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Wildland stories: Dendochronology with Dr. Justin DeRose

January 22 @ 8:00 am - 9:00 am PST
Fire-scarred wood

Webinar registration. Dendrochronology: The trees that surround us have a story to tell, yet so many of us have no idea what that story is. What is dendrochronology? How old is the oldest recorded tree? Can trees get scars? Where are some of the oldest forests located? These are just some of the questions we aim to answer with our guest Dr. Justin DeRose, Assistant Professor of Silviculture and Applied Forest Ecology at Utah State University.

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When wildfire hits: One community’s journey to recovery

January 25 @ 3:00 pm - 4:00 pm PST
Logo for OR State Univ Extension Fire Program

Webinar registration. Last summer’s wildfire events impacted many Oregonians. These events reminded us of how important it is to plan and be prepared for wildfire. Planning and preparing for wildfire can feel like a massive endeavor. What can we do? Who can help? How do we continue to build wildfire adapted and prepared communities? Every community is unique; however, you are not alone. We can learn from our neighbors whether they are next door, across the state or even in…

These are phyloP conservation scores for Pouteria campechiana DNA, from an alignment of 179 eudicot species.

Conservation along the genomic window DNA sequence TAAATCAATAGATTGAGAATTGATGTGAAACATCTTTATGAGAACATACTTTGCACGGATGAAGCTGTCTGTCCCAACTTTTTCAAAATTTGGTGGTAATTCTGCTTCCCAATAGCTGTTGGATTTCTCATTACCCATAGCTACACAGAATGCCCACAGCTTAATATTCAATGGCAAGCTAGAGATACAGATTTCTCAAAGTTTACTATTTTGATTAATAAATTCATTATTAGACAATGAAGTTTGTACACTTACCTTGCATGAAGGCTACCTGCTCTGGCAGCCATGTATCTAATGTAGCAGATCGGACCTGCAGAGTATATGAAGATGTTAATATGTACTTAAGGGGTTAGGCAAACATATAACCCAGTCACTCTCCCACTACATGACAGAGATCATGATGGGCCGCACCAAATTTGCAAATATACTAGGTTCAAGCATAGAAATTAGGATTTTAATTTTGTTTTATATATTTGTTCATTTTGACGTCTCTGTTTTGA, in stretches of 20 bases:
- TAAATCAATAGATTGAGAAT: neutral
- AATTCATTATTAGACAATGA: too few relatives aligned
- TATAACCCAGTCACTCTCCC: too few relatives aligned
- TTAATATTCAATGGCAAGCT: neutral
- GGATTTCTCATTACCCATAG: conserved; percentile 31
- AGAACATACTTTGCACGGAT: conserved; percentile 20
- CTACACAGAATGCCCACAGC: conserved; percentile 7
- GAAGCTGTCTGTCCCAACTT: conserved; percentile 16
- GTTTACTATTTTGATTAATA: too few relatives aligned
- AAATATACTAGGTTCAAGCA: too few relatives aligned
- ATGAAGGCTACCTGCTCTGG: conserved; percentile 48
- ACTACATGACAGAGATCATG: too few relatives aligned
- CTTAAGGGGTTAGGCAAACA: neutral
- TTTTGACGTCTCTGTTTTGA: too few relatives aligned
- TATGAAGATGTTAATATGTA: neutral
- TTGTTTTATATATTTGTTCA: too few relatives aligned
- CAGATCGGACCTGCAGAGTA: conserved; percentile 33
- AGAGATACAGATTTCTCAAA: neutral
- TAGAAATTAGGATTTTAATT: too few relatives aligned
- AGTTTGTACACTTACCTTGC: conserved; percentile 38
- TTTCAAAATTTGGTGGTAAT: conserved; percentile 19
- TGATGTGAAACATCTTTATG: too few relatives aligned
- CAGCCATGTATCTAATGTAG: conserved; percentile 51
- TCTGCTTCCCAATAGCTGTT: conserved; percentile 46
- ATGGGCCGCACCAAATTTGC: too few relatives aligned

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Seeds of Success: Fort Belknap Indian Community/BLM/SER native seed and grassland restoration program

January 27 @ 9:00 am - 10:00 am PST
People seeding in sagebrush

Webinar registration. Description: The Fort Belknap Indian Community (FBIC) Native Seed & Grassland Restoration Program was designed to meet DOI, BLM, and Plant Conservation and Restoration Program Strategic Goals, via partnerships with FBIC and the Society for Ecological Restoration (SER). Launched in 2019, and led by an Indigenous PI, this Traditional Ecological Knowledge (TEK)-based program focuses on developing genetically appropriate native plant material for habitat restoration; inventorying and prioritizing plant populations; and implementing and assessing restoration efforts through monitoring. Working…

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Co-managing wildfire risk across boundaries (CoMFRT)

January 27 @ 9:00 am - 10:00 am PST
USFS RMRS logo

Webinar join link. Wildfire risk is shared across landscapes, ownerships, and administrative boundaries. Consequently, successful efforts to mitigate this risk depend on coordination of individual and collective actions across sets of public and private institutions and individuals associated with managing components of fire-prone landscapes. We need to understand how these diverse sets of actors, including individual residents, communities, non-profit organizations, and local, state, tribal, and federal agencies can and do interact and make decisions that affect fire and risk based…